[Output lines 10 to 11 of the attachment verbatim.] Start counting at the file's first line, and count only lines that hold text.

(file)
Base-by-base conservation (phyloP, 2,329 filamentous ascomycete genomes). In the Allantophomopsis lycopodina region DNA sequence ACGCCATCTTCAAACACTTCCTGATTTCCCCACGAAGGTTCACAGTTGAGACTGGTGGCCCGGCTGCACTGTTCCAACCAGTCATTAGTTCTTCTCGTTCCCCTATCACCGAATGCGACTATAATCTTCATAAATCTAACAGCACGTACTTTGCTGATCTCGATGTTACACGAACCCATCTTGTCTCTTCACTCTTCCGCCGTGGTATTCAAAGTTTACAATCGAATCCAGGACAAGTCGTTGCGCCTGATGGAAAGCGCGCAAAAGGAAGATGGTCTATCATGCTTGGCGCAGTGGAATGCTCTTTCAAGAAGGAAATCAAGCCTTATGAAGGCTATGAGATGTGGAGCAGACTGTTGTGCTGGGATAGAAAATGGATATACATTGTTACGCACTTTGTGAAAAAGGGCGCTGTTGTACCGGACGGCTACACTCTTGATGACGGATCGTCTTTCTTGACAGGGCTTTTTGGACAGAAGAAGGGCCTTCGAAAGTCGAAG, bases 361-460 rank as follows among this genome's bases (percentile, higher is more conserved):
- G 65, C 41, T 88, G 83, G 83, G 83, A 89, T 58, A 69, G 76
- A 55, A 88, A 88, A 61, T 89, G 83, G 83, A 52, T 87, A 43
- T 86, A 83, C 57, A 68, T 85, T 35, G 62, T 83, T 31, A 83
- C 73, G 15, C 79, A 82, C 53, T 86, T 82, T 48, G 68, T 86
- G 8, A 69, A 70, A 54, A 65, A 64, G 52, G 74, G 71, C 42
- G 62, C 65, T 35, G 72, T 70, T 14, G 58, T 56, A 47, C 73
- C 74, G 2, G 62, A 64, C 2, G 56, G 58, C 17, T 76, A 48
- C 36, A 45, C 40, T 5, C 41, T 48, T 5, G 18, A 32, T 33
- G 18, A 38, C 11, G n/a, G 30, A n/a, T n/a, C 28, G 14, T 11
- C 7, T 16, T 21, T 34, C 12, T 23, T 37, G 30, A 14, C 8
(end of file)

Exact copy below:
- G 18, A 38, C 11, G n/a, G 30, A n/a, T n/a, C 28, G 14, T 11
- C 7, T 16, T 21, T 34, C 12, T 23, T 37, G 30, A 14, C 8